– Outdoor environment important – need natural features and to be welcoming; clear signposting within and outside the building.
– Accessible buildings and facilities for people with disabilities.
– Good infrastructure and building design (air conditioning, etc).
– Library buildings will foster a sense of civic pride.
Future Service Needs
– Will always be a need for books.
– Continue free access to libraries. In the future, key uses will be for carrying out research using non-digitised resources and accessing leisure reading.
– Retain libraries as the key repositories for books/knowledge in the city; storage of local history and identity; act as a one-stop source for tourist and community information, e.g. InfoTap and Heartlands.
– Ensure adequate staffing by helpful, positive and knowledgeable librarians.
– Provide continuing education courses in information access/library use.
– Ensure libraries are safe, restful places; provide opportunities to relax – coffee and areas for families.
– Maintain a high-quality library website and electronic catalogue.
– Provide more resources in Te reo and materials of interest to Maori.
– Incorporate barrier-free access to latest technology, e.g. free Broadband and wireless network; provide online assistance for remote users; and free internet access.
– Include technologies that enable access to information by people with disabilities – important that Central and at least some of community libraries have a good range of technologies available; ensure information and leisure reading/listening/viewing resources meet needs of people with disabilities.
Libraries will transition from a centre of information to a centre of culture.
Not surprisingly the growing use of technology is a major trend. The New Zealand government’s Digital Strategy envisages a digital future for all New Zealanders, using the power of Information and Communications Technology (ICT) to enhance all aspects of our lives; provide seamless, easy access to information for work, leisure and cultural identity.
Its goals are to:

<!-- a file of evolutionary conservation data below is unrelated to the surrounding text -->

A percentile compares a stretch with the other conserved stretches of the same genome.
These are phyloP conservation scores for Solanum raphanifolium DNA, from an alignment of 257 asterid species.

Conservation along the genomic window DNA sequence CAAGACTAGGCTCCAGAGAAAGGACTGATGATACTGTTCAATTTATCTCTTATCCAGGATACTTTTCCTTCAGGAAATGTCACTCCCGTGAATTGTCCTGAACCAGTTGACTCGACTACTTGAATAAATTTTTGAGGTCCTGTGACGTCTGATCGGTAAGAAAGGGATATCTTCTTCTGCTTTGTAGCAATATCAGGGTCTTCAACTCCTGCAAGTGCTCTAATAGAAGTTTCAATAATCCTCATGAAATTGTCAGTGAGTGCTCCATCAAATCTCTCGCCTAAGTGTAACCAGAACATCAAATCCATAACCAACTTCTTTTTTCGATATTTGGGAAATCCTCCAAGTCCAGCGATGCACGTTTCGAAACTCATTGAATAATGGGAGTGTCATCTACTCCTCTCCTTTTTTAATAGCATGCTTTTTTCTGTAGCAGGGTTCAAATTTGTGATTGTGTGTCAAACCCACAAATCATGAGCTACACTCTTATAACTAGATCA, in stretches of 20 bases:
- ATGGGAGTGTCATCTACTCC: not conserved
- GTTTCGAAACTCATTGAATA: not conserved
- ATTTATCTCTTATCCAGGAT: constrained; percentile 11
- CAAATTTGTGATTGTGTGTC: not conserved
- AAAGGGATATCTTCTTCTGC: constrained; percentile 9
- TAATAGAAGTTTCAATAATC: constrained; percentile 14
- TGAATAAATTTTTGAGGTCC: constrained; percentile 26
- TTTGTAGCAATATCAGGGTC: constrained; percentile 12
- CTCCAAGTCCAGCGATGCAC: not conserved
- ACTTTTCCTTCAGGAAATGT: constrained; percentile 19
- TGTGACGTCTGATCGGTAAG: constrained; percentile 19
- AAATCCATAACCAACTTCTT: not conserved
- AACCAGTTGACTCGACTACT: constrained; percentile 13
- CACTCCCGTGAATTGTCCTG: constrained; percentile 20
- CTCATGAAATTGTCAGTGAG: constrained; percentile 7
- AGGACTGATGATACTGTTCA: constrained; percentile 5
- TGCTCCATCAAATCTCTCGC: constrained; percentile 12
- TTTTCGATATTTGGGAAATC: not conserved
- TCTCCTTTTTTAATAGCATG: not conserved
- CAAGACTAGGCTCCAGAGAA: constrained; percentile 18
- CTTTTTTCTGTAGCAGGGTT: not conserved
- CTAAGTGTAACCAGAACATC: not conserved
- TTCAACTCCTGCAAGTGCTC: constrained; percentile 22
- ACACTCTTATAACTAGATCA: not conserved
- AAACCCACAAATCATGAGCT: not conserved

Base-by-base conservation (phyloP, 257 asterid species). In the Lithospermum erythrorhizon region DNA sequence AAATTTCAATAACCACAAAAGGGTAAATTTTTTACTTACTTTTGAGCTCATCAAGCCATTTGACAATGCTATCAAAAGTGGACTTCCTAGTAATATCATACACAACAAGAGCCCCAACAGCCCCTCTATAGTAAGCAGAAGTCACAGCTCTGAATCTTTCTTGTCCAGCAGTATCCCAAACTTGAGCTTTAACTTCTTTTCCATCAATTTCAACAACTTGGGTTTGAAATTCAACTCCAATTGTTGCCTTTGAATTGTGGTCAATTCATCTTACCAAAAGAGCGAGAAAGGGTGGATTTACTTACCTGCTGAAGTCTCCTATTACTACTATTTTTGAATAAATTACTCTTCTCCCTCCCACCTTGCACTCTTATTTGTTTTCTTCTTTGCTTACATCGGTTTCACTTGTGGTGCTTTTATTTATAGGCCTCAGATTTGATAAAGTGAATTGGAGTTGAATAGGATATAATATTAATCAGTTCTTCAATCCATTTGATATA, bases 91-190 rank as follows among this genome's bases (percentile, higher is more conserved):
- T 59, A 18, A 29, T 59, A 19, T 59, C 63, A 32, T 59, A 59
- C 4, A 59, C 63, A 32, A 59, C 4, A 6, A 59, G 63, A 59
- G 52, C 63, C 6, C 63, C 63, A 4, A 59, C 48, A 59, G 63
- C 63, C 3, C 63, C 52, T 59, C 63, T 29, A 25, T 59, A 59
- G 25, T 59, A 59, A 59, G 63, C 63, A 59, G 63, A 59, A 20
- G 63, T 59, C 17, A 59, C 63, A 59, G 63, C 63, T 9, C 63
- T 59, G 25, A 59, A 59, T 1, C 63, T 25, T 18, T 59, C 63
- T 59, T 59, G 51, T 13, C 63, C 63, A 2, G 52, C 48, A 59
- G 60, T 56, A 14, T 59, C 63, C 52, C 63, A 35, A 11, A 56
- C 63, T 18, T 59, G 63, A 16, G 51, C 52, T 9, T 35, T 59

– Enable communities to use technology to realise their social, cultural and economic aspirations.
– Enhance the contribution ICT makes to New Zealand’s overall business productivity.
– Provide all New Zealanders with the digital skills and confidence to find and use the information they need.
– Public libraries, as primary providers of information in Christchurch, must embrace key goals of the Strategy in future planning.
Those libraries that were able to remain open in the aftermath of the quakes rapidly became the only, vital link that people could have with friends and family elsewhere. Free access to the internet and social media enabled people to connect with family and friends to reassure them of their safety, sharing their experiences and expressing their needs.
Public and community information was readily available at libraries – they became an information and social conduit for recovery.
Libraries have always had this role in communities, but never more valued than during this time when other channels of communication were limited.
‘Share an Idea’ | Christchurch Central Recovery Plan
People’s thoughts on libraries in our city’s future included that they are community hubs and lifeblood, provide accessible public spaces where all are welcome, are centres for preserving and reflecting cultural heritage, have exciting learning spaces, children’s areas, café, exhibition and performance spaces, and provide free WiFi and interactive access.
The community has strongly indicated libraries are valued as key destinations and “anchors”.
Shirley Library 2008
Current Facility: Built 1996. Future need for more service capability. Space required to develop service for learning services to support need in the community.
Fit With Need: Growth retail – The Palms Shopping Centre. Need – Community.
Recommended Actions: Participate in ongoing Council/Ecan planning with mall owners with the view to possible relocation and upgrade of library facility as suburban library.
Priority Driver: Growth/need. Retail development impacted by growth. Opportunity for service improvement.
Land Use Recovery Plan | December 2013
Halswell, Belfast, New Brighton and Shirley suburbs are identified a key activity centres for business and community which aligns with the planning for new and retention of libraries in these areas.
Shirley Library 2014
Current Facility: Detailed Engineering. Evaluation completed. Some repairs will be required.
Fit With Need: Extensive housing developments to the north expected to balance the loss of households to the east due to earthquake damage.
Recommended Actions: Maintain library service and consider the future location of the library in the post earthquake environment in line with developments in Shirley and Marshlands.
Priority Driver: Growth/need. Supporting the projected increases in residential growth in the north east.